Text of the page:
Nathan Shapperd was a clean slate.
Normality embraced him like
a friendly pair of silk underwear.
It was hard to go wrong with him,
he was so consistent.
Never deviant from his own norm,
a perfect little ball of bland perfection,
a living testament to what Americans could be
if they acted like Americans.
Friendly and generous.
and a surefire provider.
A sparkling slice of white bread,
never to be eaten.
Comfortable behind the wheel
of a mega-sized shopping cart,
a mega-sized SUV,
and a John Deere mower.
A smile the size of a grapefruit quarter.
in the basement,
a creature lived
who knew the secret to Nathan’s being.
It was his wife.
His wife, the subwoofer.
When she spoke,
she sounded like East side Detroit at midnight,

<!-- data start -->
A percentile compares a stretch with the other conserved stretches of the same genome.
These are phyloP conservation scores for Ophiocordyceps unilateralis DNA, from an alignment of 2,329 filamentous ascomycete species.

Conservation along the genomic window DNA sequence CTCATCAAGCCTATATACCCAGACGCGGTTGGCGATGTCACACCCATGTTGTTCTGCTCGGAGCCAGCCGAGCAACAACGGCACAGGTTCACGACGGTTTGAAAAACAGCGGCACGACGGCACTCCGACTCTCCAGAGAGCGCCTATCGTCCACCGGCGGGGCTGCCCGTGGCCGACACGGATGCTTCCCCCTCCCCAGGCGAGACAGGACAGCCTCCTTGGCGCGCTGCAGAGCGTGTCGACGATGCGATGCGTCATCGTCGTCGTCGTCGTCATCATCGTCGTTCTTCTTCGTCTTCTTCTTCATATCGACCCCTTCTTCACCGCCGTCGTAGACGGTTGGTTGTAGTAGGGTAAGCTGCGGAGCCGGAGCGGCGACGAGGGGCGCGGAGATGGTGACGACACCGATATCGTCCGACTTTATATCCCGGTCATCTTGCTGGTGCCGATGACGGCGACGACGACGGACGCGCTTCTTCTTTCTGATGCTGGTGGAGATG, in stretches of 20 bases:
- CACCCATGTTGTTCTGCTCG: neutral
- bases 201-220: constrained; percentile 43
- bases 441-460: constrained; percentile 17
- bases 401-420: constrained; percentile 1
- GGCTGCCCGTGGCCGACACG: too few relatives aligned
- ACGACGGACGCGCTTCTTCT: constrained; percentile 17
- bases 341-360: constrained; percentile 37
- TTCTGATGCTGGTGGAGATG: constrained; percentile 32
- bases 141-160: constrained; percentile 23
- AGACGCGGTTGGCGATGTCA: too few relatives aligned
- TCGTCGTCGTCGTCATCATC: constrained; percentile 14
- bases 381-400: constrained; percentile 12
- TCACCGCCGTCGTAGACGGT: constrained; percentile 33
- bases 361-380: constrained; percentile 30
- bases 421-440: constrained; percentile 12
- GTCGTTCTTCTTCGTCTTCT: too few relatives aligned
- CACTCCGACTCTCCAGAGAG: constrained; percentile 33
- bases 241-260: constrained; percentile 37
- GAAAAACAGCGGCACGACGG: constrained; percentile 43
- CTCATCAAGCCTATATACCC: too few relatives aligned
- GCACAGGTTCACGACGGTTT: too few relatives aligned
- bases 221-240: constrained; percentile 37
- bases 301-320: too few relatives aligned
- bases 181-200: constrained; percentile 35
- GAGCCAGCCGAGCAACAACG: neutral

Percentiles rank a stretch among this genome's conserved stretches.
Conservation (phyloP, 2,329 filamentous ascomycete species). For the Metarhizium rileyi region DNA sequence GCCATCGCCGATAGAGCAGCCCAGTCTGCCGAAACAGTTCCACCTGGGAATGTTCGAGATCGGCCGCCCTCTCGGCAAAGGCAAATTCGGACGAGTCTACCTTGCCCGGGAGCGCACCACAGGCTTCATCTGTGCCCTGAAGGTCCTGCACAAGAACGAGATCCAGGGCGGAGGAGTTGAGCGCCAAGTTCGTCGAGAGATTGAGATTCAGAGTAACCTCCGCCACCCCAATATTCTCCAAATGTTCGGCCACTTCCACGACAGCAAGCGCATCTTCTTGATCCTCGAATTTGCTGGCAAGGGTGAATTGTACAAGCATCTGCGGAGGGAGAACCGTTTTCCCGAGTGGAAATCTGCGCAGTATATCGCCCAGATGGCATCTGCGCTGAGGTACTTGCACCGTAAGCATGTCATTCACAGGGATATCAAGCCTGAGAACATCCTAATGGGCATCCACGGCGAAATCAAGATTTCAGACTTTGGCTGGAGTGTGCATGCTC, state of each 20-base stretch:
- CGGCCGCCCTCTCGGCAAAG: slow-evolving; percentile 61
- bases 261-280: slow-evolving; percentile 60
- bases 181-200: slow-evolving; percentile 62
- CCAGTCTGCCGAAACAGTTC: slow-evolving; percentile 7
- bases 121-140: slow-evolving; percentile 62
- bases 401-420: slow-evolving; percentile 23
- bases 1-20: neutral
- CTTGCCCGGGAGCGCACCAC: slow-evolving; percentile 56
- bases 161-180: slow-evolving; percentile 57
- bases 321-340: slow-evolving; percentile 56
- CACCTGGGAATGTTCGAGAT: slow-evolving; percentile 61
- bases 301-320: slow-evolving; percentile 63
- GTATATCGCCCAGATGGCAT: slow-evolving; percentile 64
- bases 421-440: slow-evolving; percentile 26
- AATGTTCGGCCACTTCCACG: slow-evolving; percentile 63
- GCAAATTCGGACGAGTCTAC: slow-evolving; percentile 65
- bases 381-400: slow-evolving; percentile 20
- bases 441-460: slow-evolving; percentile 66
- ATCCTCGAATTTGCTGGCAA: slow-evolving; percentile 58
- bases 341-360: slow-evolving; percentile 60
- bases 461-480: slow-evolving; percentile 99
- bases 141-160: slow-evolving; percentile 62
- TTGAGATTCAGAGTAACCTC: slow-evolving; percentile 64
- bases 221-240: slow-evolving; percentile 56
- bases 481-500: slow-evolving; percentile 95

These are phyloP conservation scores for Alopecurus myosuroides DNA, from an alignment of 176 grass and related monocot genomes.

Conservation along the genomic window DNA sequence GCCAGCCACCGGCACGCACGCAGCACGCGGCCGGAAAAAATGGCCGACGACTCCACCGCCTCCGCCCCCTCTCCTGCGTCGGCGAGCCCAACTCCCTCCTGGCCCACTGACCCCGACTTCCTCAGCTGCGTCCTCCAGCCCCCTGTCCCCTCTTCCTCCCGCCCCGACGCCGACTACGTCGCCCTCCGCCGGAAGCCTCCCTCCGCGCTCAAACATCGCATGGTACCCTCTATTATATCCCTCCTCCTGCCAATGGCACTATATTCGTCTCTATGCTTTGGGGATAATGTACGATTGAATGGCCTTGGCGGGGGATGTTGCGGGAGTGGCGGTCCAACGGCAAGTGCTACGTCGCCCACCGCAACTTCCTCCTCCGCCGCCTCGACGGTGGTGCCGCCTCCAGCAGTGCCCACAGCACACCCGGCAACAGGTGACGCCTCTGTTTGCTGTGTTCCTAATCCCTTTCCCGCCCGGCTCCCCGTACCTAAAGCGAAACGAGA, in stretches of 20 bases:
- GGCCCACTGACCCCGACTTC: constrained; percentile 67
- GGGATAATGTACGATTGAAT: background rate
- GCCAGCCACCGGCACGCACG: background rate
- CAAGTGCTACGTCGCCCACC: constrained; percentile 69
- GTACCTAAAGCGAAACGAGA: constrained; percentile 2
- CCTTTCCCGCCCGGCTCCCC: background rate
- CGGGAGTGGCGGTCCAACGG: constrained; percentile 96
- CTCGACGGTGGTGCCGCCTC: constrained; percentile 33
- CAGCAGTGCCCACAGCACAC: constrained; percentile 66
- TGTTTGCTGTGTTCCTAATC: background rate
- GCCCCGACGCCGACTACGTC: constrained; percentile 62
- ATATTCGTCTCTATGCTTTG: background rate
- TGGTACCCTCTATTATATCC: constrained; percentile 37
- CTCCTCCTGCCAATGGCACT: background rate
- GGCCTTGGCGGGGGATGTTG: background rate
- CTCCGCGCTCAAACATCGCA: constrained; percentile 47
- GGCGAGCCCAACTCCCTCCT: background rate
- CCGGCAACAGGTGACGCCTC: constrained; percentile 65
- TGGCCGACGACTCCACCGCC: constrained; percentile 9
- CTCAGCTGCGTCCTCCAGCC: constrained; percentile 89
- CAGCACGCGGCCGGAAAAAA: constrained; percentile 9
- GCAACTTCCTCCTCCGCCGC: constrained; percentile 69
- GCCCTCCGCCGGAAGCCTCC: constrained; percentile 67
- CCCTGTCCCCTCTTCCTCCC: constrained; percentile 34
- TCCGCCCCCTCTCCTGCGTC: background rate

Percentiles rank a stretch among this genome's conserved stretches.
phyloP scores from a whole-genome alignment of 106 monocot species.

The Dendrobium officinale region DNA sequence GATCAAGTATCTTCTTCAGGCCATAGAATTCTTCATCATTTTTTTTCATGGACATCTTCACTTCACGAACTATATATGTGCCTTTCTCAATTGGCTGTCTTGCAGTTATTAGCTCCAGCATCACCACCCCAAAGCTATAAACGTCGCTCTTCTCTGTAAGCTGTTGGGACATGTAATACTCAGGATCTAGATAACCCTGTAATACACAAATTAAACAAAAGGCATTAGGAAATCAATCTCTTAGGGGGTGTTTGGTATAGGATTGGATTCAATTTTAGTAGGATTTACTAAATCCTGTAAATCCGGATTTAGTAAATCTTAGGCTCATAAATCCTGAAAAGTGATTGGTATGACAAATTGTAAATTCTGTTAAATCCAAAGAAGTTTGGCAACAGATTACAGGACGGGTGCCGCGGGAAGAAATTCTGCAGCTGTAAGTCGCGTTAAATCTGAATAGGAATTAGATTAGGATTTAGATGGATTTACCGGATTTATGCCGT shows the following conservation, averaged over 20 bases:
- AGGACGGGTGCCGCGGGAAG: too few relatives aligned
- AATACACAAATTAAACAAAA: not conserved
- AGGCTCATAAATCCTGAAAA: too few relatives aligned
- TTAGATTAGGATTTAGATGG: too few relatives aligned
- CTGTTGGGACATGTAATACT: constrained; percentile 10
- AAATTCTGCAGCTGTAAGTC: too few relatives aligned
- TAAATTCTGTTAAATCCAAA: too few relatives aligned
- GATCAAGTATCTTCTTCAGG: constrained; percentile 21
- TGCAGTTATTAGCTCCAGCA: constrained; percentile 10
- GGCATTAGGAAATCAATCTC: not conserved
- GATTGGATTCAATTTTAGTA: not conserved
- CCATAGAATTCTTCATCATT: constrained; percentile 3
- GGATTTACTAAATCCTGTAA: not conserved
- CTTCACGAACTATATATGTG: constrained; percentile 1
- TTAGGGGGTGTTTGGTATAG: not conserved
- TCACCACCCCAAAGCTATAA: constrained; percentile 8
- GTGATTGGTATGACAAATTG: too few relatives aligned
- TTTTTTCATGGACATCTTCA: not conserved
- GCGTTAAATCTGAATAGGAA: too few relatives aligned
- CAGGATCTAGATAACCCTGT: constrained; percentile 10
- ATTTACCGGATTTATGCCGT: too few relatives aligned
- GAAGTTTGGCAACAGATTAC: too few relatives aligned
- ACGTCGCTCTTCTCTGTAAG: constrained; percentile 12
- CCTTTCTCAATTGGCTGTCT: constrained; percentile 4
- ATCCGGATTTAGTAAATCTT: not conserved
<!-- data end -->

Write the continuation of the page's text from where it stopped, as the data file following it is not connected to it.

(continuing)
a deep thumping and humming
felt vibrating the bones of all the neighbors.
Nate glued her to the concrete floor
using some spackle
he picked up at the Home Depot.
He wouldn’t let her leave,
especially since she knew what he did at night,
when the late late late late show surrendered
to the infomercial
and the purple void seeped in through the crooked blinds.
She would bellow out to him:
It’s not the looks we go for,
it’s the personality.
You men are afraid of other good-lookin’ guys,
but who you should really be afraid of
are guys with character.
And a sense of humor.
She talked softly,
but she boomed.
The hardwood floor beneath him shook and creaked.